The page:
The FBI and NYPD on Wednesday increased the reward for information on a still unsolved 2008 bombing at a Times Square recruiting station to $115,000 and disclosed that the bomb used a component typically found on battlefields in Iraq and Afghanistan.
"Even though no one got hurt, the potential was there," said NYPD Intelligence Division Chief Thomas Galati at a Foley Square news conference. "We want to make sure this doesn't happen again."
The news conference came near the 7th anniversary of the March 6, 2008, bombing, when surveillance video caught a man on a blue bicycle stopping between 3 am and 4 am near the recruiting station at W.43d and 7th Ave. to plant a bomb and light the fuse before fleeing on his bike.
Officials say they believe the biker may have had a lookout team of as many as five working with him. They have linked the case to bombs also placed by a biker between 3 am and 4 am at the British Consulate in May, 2005, and the Mexican Consulate in October, 2007.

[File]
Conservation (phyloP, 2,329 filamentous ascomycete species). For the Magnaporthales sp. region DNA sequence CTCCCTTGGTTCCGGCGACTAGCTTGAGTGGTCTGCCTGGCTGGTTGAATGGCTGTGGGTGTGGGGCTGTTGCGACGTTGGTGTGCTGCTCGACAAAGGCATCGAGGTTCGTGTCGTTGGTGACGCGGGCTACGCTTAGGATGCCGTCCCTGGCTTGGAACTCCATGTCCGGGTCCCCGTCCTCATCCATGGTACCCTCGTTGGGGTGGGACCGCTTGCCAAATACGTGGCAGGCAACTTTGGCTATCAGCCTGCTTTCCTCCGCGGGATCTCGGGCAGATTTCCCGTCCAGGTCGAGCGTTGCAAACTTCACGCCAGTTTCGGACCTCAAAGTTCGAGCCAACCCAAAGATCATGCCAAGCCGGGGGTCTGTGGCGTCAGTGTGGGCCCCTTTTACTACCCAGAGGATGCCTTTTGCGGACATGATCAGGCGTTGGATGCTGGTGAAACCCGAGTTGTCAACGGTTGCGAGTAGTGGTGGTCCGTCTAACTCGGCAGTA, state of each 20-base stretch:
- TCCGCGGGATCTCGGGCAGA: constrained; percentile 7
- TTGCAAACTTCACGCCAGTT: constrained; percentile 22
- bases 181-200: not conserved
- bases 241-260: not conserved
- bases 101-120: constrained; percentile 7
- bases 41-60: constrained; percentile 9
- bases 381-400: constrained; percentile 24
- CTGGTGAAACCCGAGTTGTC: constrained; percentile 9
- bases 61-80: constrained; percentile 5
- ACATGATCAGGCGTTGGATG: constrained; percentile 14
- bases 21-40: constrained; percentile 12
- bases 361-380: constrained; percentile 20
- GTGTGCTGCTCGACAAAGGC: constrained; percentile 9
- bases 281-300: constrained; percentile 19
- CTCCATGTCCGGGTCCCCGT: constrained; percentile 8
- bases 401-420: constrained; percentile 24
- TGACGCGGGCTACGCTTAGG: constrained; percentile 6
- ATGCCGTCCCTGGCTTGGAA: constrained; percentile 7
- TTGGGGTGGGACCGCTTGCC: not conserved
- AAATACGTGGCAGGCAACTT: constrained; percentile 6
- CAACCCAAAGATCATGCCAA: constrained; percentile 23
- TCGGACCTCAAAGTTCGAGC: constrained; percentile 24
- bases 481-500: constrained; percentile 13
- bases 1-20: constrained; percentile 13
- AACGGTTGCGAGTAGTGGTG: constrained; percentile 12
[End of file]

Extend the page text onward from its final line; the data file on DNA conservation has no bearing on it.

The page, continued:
The bomb, referred to as an "improvised grenade," was built with an ammunition can commonly used in Iraq and Afghanistan that was filled halfway with black powder and detonated using a time fuse, according to a news release.
Galati and FBI official Peter Tzitzis, special agent in charge of the New York Joint Terrorism Task Force, said they have classified the bombing as an act of domestic terrorism, and have identified several "persons of interest," but still need the public's help.
"There is no statute of limitations on a dangerous attack that occurred in the heart of New York City," Tzitzis said.
A $65,000 reward was offered in 2013, but officials said none of it has yet been paid out in return for information. The FBI tip line is 212-384-1000.